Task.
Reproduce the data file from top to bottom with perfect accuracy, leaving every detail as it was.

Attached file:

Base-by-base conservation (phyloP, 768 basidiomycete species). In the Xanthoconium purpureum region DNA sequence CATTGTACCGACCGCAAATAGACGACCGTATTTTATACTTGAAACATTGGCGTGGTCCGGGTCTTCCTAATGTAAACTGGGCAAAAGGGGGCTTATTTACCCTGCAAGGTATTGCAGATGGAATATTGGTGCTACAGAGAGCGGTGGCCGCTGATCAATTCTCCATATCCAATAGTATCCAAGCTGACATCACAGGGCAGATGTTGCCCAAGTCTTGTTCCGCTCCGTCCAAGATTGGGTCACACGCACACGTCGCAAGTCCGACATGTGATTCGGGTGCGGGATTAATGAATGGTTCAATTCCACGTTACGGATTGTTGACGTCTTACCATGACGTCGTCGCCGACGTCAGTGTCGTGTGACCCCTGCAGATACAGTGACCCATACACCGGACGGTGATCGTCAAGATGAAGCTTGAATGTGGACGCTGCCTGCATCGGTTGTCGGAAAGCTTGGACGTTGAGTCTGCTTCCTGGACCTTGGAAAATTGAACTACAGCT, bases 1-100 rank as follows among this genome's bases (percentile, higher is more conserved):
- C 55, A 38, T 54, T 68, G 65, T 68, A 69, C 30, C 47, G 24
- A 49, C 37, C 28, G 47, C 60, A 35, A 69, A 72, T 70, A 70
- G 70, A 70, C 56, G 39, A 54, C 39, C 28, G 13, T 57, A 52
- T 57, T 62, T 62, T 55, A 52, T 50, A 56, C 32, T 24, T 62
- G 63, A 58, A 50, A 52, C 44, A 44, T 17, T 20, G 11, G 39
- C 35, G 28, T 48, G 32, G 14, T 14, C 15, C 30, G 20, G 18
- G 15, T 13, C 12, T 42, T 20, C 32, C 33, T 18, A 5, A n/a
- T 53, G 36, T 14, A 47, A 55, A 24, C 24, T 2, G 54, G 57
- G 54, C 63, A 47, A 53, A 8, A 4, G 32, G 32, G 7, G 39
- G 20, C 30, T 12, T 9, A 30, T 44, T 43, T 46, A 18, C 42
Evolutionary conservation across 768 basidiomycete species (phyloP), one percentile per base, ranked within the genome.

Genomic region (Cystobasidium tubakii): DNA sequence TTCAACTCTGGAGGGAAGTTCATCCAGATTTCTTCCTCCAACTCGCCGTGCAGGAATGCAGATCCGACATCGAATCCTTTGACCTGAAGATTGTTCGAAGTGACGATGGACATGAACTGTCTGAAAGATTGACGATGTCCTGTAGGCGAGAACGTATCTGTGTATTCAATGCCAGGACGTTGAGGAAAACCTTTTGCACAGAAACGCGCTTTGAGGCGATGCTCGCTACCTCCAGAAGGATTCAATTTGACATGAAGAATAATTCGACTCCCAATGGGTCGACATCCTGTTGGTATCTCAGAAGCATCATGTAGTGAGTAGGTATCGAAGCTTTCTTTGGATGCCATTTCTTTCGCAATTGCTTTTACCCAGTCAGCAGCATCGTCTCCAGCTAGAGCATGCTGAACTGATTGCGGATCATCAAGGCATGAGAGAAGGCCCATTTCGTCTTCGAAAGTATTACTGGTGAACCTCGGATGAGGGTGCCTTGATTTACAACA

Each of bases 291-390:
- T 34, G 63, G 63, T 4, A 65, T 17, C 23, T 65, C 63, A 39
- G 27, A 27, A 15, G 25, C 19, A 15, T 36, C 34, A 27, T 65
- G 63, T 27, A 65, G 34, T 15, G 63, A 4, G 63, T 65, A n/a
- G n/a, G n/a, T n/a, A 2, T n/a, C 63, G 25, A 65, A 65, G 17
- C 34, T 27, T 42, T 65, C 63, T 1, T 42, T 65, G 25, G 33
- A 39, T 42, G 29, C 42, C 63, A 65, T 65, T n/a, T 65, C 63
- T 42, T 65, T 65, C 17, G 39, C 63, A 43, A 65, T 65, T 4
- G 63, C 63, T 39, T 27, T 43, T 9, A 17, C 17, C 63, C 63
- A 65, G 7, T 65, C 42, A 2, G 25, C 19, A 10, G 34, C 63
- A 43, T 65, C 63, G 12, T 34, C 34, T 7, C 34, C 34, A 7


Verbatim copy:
Base-by-base conservation (phyloP, 768 basidiomycete species). In the Xanthoconium purpureum region DNA sequence CATTGTACCGACCGCAAATAGACGACCGTATTTTATACTTGAAACATTGGCGTGGTCCGGGTCTTCCTAATGTAAACTGGGCAAAAGGGGGCTTATTTACCCTGCAAGGTATTGCAGATGGAATATTGGTGCTACAGAGAGCGGTGGCCGCTGATCAATTCTCCATATCCAATAGTATCCAAGCTGACATCACAGGGCAGATGTTGCCCAAGTCTTGTTCCGCTCCGTCCAAGATTGGGTCACACGCACACGTCGCAAGTCCGACATGTGATTCGGGTGCGGGATTAATGAATGGTTCAATTCCACGTTACGGATTGTTGACGTCTTACCATGACGTCGTCGCCGACGTCAGTGTCGTGTGACCCCTGCAGATACAGTGACCCATACACCGGACGGTGATCGTCAAGATGAAGCTTGAATGTGGACGCTGCCTGCATCGGTTGTCGGAAAGCTTGGACGTTGAGTCTGCTTCCTGGACCTTGGAAAATTGAACTACAGCT, bases 1-100 rank as follows among this genome's bases (percentile, higher is more conserved):
- C 55, A 38, T 54, T 68, G 65, T 68, A 69, C 30, C 47, G 24
- A 49, C 37, C 28, G 47, C 60, A 35, A 69, A 72, T 70, A 70
- G 70, A 70, C 56, G 39, A 54, C 39, C 28, G 13, T 57, A 52
- T 57, T 62, T 62, T 55, A 52, T 50, A 56, C 32, T 24, T 62
- G 63, A 58, A 50, A 52, C 44, A 44, T 17, T 20, G 11, G 39
- C 35, G 28, T 48, G 32, G 14, T 14, C 15, C 30, G 20, G 18
- G 15, T 13, C 12, T 42, T 20, C 32, C 33, T 18, A 5, A n/a
- T 53, G 36, T 14, A 47, A 55, A 24, C 24, T 2, G 54, G 57
- G 54, C 63, A 47, A 53, A 8, A 4, G 32, G 32, G 7, G 39
- G 20, C 30, T 12, T 9, A 30, T 44, T 43, T 46, A 18, C 42
Evolutionary conservation across 768 basidiomycete species (phyloP), one percentile per base, ranked within the genome.

Genomic region (Cystobasidium tubakii): DNA sequence TTCAACTCTGGAGGGAAGTTCATCCAGATTTCTTCCTCCAACTCGCCGTGCAGGAATGCAGATCCGACATCGAATCCTTTGACCTGAAGATTGTTCGAAGTGACGATGGACATGAACTGTCTGAAAGATTGACGATGTCCTGTAGGCGAGAACGTATCTGTGTATTCAATGCCAGGACGTTGAGGAAAACCTTTTGCACAGAAACGCGCTTTGAGGCGATGCTCGCTACCTCCAGAAGGATTCAATTTGACATGAAGAATAATTCGACTCCCAATGGGTCGACATCCTGTTGGTATCTCAGAAGCATCATGTAGTGAGTAGGTATCGAAGCTTTCTTTGGATGCCATTTCTTTCGCAATTGCTTTTACCCAGTCAGCAGCATCGTCTCCAGCTAGAGCATGCTGAACTGATTGCGGATCATCAAGGCATGAGAGAAGGCCCATTTCGTCTTCGAAAGTATTACTGGTGAACCTCGGATGAGGGTGCCTTGATTTACAACA

Each of bases 291-390:
- T 34, G 63, G 63, T 4, A 65, T 17, C 23, T 65, C 63, A 39
- G 27, A 27, A 15, G 25, C 19, A 15, T 36, C 34, A 27, T 65
- G 63, T 27, A 65, G 34, T 15, G 63, A 4, G 63, T 65, A n/a
- G n/a, G n/a, T n/a, A 2, T n/a, C 63, G 25, A 65, A 65, G 17
- C 34, T 27, T 42, T 65, C 63, T 1, T 42, T 65, G 25, G 33
- A 39, T 42, G 29, C 42, C 63, A 65, T 65, T n/a, T 65, C 63
- T 42, T 65, T 65, C 17, G 39, C 63, A 43, A 65, T 65, T 4
- G 63, C 63, T 39, T 27, T 43, T 9, A 17, C 17, C 63, C 63
- A 65, G 7, T 65, C 42, A 2, G 25, C 19, A 10, G 34, C 63
- A 43, T 65, C 63, G 12, T 34, C 34, T 7, C 34, C 34, A 7